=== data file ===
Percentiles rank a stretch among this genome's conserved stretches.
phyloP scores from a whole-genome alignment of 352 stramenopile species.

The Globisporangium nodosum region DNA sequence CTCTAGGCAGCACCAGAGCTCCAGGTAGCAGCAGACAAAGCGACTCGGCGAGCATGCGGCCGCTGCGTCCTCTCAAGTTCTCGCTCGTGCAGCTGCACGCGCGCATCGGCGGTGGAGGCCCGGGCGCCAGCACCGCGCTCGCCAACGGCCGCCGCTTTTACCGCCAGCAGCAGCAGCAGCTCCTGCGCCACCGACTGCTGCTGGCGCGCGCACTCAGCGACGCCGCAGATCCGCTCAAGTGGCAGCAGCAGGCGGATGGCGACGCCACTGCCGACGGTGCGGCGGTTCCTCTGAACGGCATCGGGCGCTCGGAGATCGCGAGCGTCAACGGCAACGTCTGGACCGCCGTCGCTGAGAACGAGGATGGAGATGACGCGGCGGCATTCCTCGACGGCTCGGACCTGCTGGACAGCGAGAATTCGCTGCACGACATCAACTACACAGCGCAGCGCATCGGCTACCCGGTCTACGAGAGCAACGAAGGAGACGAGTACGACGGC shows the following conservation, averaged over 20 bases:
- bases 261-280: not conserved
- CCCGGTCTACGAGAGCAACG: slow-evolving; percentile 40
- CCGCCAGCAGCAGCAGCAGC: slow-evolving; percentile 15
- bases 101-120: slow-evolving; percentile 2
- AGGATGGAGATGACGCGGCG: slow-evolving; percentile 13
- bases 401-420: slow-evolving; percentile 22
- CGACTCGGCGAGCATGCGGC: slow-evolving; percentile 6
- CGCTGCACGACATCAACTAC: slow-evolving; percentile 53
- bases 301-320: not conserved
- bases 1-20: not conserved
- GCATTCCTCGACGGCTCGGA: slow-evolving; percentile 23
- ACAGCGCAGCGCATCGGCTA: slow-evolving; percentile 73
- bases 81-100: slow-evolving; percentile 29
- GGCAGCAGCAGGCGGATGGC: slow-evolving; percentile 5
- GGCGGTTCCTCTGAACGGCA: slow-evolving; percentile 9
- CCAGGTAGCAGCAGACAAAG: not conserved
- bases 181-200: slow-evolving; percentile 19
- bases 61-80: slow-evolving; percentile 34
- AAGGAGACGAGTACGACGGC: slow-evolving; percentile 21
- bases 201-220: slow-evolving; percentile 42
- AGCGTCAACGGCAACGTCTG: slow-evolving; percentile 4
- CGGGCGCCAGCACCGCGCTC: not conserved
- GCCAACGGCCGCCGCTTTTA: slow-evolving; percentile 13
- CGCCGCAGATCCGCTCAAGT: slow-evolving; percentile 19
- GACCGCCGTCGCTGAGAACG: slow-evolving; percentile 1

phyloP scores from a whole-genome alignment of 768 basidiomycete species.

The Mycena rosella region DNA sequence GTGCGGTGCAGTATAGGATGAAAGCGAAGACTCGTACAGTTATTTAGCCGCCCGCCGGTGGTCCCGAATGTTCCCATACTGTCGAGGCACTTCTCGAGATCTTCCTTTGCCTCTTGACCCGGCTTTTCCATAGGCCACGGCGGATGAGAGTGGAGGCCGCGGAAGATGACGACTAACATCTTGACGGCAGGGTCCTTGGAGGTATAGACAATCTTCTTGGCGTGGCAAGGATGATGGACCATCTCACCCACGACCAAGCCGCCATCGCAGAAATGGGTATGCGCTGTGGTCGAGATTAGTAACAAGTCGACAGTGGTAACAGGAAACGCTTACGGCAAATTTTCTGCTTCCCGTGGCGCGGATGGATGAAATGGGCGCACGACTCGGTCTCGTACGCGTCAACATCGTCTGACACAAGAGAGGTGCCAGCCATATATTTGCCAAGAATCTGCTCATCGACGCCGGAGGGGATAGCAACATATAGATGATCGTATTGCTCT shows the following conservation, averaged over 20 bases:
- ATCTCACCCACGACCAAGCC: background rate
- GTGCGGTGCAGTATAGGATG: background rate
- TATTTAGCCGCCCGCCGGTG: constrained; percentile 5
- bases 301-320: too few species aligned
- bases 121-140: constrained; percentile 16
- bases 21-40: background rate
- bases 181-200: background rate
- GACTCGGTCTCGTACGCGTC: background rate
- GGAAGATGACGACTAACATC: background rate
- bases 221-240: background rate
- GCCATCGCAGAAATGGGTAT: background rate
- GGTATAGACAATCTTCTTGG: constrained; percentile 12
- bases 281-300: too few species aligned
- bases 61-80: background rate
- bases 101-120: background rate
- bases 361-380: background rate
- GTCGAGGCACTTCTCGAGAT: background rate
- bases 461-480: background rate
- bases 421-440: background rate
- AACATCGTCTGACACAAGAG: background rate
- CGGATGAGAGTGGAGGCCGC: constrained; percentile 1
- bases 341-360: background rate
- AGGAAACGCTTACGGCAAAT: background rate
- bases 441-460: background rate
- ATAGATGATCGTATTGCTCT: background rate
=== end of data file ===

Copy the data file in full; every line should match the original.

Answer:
Percentiles rank a stretch among this genome's conserved stretches.
phyloP scores from a whole-genome alignment of 352 stramenopile species.

The Globisporangium nodosum region DNA sequence CTCTAGGCAGCACCAGAGCTCCAGGTAGCAGCAGACAAAGCGACTCGGCGAGCATGCGGCCGCTGCGTCCTCTCAAGTTCTCGCTCGTGCAGCTGCACGCGCGCATCGGCGGTGGAGGCCCGGGCGCCAGCACCGCGCTCGCCAACGGCCGCCGCTTTTACCGCCAGCAGCAGCAGCAGCTCCTGCGCCACCGACTGCTGCTGGCGCGCGCACTCAGCGACGCCGCAGATCCGCTCAAGTGGCAGCAGCAGGCGGATGGCGACGCCACTGCCGACGGTGCGGCGGTTCCTCTGAACGGCATCGGGCGCTCGGAGATCGCGAGCGTCAACGGCAACGTCTGGACCGCCGTCGCTGAGAACGAGGATGGAGATGACGCGGCGGCATTCCTCGACGGCTCGGACCTGCTGGACAGCGAGAATTCGCTGCACGACATCAACTACACAGCGCAGCGCATCGGCTACCCGGTCTACGAGAGCAACGAAGGAGACGAGTACGACGGC shows the following conservation, averaged over 20 bases:
- bases 261-280: not conserved
- CCCGGTCTACGAGAGCAACG: slow-evolving; percentile 40
- CCGCCAGCAGCAGCAGCAGC: slow-evolving; percentile 15
- bases 101-120: slow-evolving; percentile 2
- AGGATGGAGATGACGCGGCG: slow-evolving; percentile 13
- bases 401-420: slow-evolving; percentile 22
- CGACTCGGCGAGCATGCGGC: slow-evolving; percentile 6
- CGCTGCACGACATCAACTAC: slow-evolving; percentile 53
- bases 301-320: not conserved
- bases 1-20: not conserved
- GCATTCCTCGACGGCTCGGA: slow-evolving; percentile 23
- ACAGCGCAGCGCATCGGCTA: slow-evolving; percentile 73
- bases 81-100: slow-evolving; percentile 29
- GGCAGCAGCAGGCGGATGGC: slow-evolving; percentile 5
- GGCGGTTCCTCTGAACGGCA: slow-evolving; percentile 9
- CCAGGTAGCAGCAGACAAAG: not conserved
- bases 181-200: slow-evolving; percentile 19
- bases 61-80: slow-evolving; percentile 34
- AAGGAGACGAGTACGACGGC: slow-evolving; percentile 21
- bases 201-220: slow-evolving; percentile 42
- AGCGTCAACGGCAACGTCTG: slow-evolving; percentile 4
- CGGGCGCCAGCACCGCGCTC: not conserved
- GCCAACGGCCGCCGCTTTTA: slow-evolving; percentile 13
- CGCCGCAGATCCGCTCAAGT: slow-evolving; percentile 19
- GACCGCCGTCGCTGAGAACG: slow-evolving; percentile 1

phyloP scores from a whole-genome alignment of 768 basidiomycete species.

The Mycena rosella region DNA sequence GTGCGGTGCAGTATAGGATGAAAGCGAAGACTCGTACAGTTATTTAGCCGCCCGCCGGTGGTCCCGAATGTTCCCATACTGTCGAGGCACTTCTCGAGATCTTCCTTTGCCTCTTGACCCGGCTTTTCCATAGGCCACGGCGGATGAGAGTGGAGGCCGCGGAAGATGACGACTAACATCTTGACGGCAGGGTCCTTGGAGGTATAGACAATCTTCTTGGCGTGGCAAGGATGATGGACCATCTCACCCACGACCAAGCCGCCATCGCAGAAATGGGTATGCGCTGTGGTCGAGATTAGTAACAAGTCGACAGTGGTAACAGGAAACGCTTACGGCAAATTTTCTGCTTCCCGTGGCGCGGATGGATGAAATGGGCGCACGACTCGGTCTCGTACGCGTCAACATCGTCTGACACAAGAGAGGTGCCAGCCATATATTTGCCAAGAATCTGCTCATCGACGCCGGAGGGGATAGCAACATATAGATGATCGTATTGCTCT shows the following conservation, averaged over 20 bases:
- ATCTCACCCACGACCAAGCC: background rate
- GTGCGGTGCAGTATAGGATG: background rate
- TATTTAGCCGCCCGCCGGTG: constrained; percentile 5
- bases 301-320: too few species aligned
- bases 121-140: constrained; percentile 16
- bases 21-40: background rate
- bases 181-200: background rate
- GACTCGGTCTCGTACGCGTC: background rate
- GGAAGATGACGACTAACATC: background rate
- bases 221-240: background rate
- GCCATCGCAGAAATGGGTAT: background rate
- GGTATAGACAATCTTCTTGG: constrained; percentile 12
- bases 281-300: too few species aligned
- bases 61-80: background rate
- bases 101-120: background rate
- bases 361-380: background rate
- GTCGAGGCACTTCTCGAGAT: background rate
- bases 461-480: background rate
- bases 421-440: background rate
- AACATCGTCTGACACAAGAG: background rate
- CGGATGAGAGTGGAGGCCGC: constrained; percentile 1
- bases 341-360: background rate
- AGGAAACGCTTACGGCAAAT: background rate
- bases 441-460: background rate
- ATAGATGATCGTATTGCTCT: background rate